News

‘Hijabathon’ showcases Muslim culture, traditional head covering

Muslim Students at the University of Miami (MSUM) held their first “Hijabathon” Wednesday, in the midst of their annual Islam Awareness Week.

Rowanne Ali, vice president of MSUM, described the event as a way for students to experience what it’s like to wear a hijab. The hijab is a head covering worn by some Muslim women as part of religious code. The purpose of the event was to introduce the veil to those who were unfamiliar with it and to answer any questions they may have had about it.

“That way, different people can get exposure to it, ask any questions and walk around with it or take pictures if they want,” Ali said.

Although they did not get the idea from Florida International University’s (FIU) Muslim Student Association, MSUM did receive hijabs from a similar event held at FIU. The hijabs on display varied from square to rectangular and had different designs on them.

As for the styles, Aaisha Sanaullah, another member of MSUM, explained how hijabs vary from country to country. The Turkish prefer square-shaped hijabs, while turban-style is more common in African culture.

“Personally I prefer the rectangular shaped one, they’re easy to wear and go with my style,” Sanaullah said.

Areeba Imam, president of MSUM, said the event would allow students to have a unique experience.

“I think girls who are interested will get a chance to see what it’s like,” Imam said.

On the table, near the plethora of hijabs, stood a condensed version of the scripture that states the religious code: “And say to the believing women … Do not display their ornaments except what appears thereof, and let them wear their head coverings…”

MSUM member Aya Eltantawy said the core of the religious code’s scripture on hijabs was modesty.

“The holy book states ‘to cover,’ men from the navel down and women in the form of a hijab,” Eltantawy said.

The turnout was better than expected, according to Sanaullah. She was surprised by the amount of men who came to try the hijabs.

“I see the appeal. It felt interesting to see a culture from their perspective,” said Ralph Paz, a freshman studying political science.

March 23, 2016

Reporters

Jorge Chabo


Around the Web
  • Miami Herald
  • UM News
  • HurricaneSports

Happy Thanksgiving! I started this while I was sitting in Washington-Dulles Airport awaiting my seco ...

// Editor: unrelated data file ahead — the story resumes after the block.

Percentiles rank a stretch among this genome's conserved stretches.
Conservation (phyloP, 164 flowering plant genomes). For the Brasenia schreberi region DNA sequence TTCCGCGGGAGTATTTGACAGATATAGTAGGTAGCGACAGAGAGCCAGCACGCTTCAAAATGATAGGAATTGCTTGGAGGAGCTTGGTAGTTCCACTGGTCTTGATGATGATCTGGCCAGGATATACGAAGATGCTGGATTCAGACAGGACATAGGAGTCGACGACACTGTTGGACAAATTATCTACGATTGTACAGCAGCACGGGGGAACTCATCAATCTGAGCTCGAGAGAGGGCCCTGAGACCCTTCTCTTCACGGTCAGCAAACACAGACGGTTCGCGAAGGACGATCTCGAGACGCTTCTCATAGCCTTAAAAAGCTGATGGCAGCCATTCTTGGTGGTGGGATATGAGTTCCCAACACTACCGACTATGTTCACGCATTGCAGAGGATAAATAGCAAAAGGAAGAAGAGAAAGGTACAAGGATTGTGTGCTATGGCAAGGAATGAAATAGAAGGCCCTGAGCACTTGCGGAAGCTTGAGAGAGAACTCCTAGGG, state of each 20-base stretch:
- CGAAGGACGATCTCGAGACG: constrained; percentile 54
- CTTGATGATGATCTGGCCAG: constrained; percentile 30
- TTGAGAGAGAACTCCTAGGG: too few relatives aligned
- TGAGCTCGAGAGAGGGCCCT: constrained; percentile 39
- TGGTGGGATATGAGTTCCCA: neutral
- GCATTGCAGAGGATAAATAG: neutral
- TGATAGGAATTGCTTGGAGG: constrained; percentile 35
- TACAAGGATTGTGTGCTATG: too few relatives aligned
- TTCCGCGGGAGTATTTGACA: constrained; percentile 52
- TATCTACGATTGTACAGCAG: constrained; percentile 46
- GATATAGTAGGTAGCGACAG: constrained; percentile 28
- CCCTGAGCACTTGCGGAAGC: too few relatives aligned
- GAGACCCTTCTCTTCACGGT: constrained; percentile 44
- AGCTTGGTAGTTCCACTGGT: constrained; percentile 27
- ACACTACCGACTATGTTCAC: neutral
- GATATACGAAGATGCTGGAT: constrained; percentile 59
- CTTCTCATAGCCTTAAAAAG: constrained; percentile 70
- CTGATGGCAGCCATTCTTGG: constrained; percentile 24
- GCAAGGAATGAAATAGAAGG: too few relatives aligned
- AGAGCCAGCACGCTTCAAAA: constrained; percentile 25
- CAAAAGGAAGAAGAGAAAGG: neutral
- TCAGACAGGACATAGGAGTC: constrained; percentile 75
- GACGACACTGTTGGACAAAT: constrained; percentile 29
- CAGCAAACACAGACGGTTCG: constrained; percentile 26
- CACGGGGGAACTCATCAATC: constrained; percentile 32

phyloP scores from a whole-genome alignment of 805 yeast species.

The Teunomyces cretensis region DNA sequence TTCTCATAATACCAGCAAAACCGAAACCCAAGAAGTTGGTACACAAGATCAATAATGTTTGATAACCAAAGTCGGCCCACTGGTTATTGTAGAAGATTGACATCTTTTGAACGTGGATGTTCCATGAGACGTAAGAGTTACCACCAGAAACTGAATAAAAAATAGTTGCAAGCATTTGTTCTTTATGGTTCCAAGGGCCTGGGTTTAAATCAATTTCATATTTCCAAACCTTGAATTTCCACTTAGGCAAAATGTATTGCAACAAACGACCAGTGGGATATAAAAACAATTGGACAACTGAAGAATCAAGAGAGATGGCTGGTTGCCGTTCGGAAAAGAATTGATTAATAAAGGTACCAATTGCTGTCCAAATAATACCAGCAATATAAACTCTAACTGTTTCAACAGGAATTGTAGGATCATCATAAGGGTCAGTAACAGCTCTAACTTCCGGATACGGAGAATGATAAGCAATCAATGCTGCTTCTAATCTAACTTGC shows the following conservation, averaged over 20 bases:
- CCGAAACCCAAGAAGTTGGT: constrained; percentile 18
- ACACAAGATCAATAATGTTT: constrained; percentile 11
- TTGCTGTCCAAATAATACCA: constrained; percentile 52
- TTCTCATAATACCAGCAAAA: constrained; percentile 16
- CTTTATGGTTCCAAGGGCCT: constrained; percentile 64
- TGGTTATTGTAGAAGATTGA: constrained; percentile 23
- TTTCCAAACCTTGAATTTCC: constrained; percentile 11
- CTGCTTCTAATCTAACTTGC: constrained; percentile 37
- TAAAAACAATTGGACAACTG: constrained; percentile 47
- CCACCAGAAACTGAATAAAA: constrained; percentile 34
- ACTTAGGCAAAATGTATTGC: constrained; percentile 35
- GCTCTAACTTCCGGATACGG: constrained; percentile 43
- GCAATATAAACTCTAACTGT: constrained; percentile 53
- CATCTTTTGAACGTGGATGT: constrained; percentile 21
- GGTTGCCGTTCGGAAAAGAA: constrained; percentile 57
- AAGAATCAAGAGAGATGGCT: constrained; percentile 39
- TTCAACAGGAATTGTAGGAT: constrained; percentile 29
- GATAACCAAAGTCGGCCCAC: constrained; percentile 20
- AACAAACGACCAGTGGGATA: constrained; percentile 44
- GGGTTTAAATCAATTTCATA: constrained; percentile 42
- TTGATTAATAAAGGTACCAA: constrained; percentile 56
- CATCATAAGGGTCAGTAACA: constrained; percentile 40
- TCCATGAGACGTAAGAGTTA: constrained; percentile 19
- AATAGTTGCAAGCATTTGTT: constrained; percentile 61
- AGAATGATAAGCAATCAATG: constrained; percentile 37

This is how extraordinary the University of Miami football season has been: When the Hurricanes won ...

A six-pack of Hurricanes nuggets on Thanksgiving: • There’s no doubt that UM’s home field advantage ...

You’ve got to expect the Las Vegas sportsbooks to come strong and smart with two days of Florida col ...

Here’s why UM moving up to No. 2 in the CFP poll was important, for reasons that extend beyond Canes ...

At the entrance of the University of Miami’s Sue and Leonard Miller Center for Contemporary Judaic S ...

UM Police Department's Innovative Fundraiser Sells Abandoned Bikes to Support United Way ...

The 41st annual conference on the Caribbean and Central America held a special program at the Univer ...

The Finker-Frenkel Legacy Foundation gift will establish the Business Plan Competition Endowed Fund. ...

C. David Naylor, a UM Presidential Scholar and public health policy expert, provided insight into he ...

Here are three matchups to watch as the No. 2 Hurricanes face Pitt with a chance to finish the regul ...

The tournament will be played in Southern California next November 22, 23 and 25. ...

Dewan Huell scored a career-high 16 points as the Canes defeated La Salle in Reading, Pa. ...

The University of Miami volleyball team had to break a 10-year-old record to overcome sturdy Georgia ...

The Hurricanes jumped o to No. 2 in the latest College Football Playoff rankings released Tuesday, e ...

TMH Twitter Feed
About TMH

The Miami Hurricane is the student newspaper of the University of Miami in Coral Gables, Fla. The newspaper is edited and produced by undergraduate students at UM and is published weekly in print on Tuesdays during the regular academic year.